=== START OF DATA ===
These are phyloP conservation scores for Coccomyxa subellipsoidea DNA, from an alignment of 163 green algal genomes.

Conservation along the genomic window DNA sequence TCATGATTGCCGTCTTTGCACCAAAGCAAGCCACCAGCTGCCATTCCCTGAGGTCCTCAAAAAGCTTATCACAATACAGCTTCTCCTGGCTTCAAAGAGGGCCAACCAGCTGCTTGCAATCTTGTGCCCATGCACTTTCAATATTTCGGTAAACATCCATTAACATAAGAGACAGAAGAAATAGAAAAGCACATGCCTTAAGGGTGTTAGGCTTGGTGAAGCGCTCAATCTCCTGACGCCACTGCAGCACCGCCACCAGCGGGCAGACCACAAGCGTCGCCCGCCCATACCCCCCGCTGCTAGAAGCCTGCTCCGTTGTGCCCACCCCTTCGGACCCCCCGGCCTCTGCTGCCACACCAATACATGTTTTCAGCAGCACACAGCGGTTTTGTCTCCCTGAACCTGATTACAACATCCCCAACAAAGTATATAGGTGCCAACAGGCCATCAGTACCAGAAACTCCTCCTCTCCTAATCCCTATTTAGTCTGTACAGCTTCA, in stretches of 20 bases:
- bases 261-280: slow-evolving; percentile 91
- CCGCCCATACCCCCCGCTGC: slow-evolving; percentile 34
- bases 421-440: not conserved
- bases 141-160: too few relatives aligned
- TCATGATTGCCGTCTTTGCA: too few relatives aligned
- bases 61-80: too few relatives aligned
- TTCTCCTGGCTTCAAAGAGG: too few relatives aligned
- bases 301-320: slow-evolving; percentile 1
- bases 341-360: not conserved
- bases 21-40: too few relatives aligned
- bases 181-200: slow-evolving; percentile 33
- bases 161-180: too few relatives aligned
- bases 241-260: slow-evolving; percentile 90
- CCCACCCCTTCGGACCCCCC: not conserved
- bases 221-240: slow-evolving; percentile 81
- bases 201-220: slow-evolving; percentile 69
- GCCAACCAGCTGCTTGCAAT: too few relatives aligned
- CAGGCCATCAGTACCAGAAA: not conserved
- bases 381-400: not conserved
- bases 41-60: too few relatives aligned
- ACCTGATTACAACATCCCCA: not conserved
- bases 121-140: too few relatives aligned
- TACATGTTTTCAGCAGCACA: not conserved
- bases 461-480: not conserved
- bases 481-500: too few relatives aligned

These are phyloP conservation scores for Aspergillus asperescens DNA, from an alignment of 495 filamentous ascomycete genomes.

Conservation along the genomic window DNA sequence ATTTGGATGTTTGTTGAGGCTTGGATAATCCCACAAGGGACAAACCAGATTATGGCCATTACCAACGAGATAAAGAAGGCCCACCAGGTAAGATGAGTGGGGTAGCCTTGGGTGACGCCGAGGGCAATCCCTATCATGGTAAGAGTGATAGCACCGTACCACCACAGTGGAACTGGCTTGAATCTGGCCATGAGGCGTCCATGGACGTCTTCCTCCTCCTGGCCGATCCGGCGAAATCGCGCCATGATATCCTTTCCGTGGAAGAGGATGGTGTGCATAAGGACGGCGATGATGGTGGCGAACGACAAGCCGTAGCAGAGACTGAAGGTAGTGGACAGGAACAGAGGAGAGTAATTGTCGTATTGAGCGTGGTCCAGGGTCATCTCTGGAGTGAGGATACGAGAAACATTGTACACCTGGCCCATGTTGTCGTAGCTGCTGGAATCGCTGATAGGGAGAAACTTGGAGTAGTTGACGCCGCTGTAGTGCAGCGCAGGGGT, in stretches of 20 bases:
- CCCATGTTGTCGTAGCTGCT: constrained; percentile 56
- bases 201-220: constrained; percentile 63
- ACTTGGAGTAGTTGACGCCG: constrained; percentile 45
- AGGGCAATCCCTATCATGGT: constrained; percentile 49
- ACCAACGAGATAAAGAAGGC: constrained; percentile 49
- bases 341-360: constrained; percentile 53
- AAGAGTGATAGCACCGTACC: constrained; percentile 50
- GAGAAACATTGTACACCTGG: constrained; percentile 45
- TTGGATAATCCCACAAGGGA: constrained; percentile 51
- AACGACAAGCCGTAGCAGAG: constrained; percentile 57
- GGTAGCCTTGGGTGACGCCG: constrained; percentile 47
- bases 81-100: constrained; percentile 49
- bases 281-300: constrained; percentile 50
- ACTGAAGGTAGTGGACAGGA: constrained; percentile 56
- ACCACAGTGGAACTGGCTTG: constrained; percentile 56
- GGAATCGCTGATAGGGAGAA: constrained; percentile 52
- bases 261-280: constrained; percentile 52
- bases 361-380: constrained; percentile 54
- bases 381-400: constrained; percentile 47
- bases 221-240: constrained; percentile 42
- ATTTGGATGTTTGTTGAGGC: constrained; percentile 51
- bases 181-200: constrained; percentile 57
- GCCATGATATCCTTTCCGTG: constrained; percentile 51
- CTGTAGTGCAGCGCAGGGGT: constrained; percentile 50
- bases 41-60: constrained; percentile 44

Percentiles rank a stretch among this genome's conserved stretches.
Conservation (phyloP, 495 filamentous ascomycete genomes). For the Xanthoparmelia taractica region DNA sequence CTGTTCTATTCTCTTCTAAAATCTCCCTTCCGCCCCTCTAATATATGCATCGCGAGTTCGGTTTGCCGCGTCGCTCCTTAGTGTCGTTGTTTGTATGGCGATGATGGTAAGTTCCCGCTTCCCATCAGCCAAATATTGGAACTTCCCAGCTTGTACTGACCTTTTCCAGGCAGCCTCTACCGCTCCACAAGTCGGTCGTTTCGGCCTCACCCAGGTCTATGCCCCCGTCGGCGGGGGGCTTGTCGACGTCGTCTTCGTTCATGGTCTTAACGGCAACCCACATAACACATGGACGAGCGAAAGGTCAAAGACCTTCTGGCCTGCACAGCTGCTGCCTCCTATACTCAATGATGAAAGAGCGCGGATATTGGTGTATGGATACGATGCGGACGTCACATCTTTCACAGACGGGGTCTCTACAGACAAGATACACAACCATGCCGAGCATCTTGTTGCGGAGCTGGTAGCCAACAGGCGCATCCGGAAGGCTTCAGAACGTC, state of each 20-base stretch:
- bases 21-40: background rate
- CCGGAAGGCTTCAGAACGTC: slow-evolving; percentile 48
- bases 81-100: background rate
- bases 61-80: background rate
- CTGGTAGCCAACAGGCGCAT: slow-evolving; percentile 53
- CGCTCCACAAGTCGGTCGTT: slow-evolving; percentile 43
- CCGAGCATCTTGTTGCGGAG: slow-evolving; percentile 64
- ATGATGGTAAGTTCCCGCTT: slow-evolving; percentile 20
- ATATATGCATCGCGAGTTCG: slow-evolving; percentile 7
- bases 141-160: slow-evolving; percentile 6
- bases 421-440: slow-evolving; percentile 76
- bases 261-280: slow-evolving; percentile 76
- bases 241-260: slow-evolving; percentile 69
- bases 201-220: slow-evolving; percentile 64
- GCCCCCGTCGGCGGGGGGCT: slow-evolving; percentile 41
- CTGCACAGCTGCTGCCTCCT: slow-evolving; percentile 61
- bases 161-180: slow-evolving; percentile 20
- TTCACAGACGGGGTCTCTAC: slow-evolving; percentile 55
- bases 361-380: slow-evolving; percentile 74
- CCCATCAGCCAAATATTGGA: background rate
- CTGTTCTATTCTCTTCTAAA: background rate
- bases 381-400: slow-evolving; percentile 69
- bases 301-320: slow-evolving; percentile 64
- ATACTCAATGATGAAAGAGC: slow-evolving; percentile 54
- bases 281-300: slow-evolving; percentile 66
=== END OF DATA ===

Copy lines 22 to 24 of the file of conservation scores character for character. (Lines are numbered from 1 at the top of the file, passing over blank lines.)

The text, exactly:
- bases 41-60: too few relatives aligned
- ACCTGATTACAACATCCCCA: not conserved
- bases 121-140: too few relatives aligned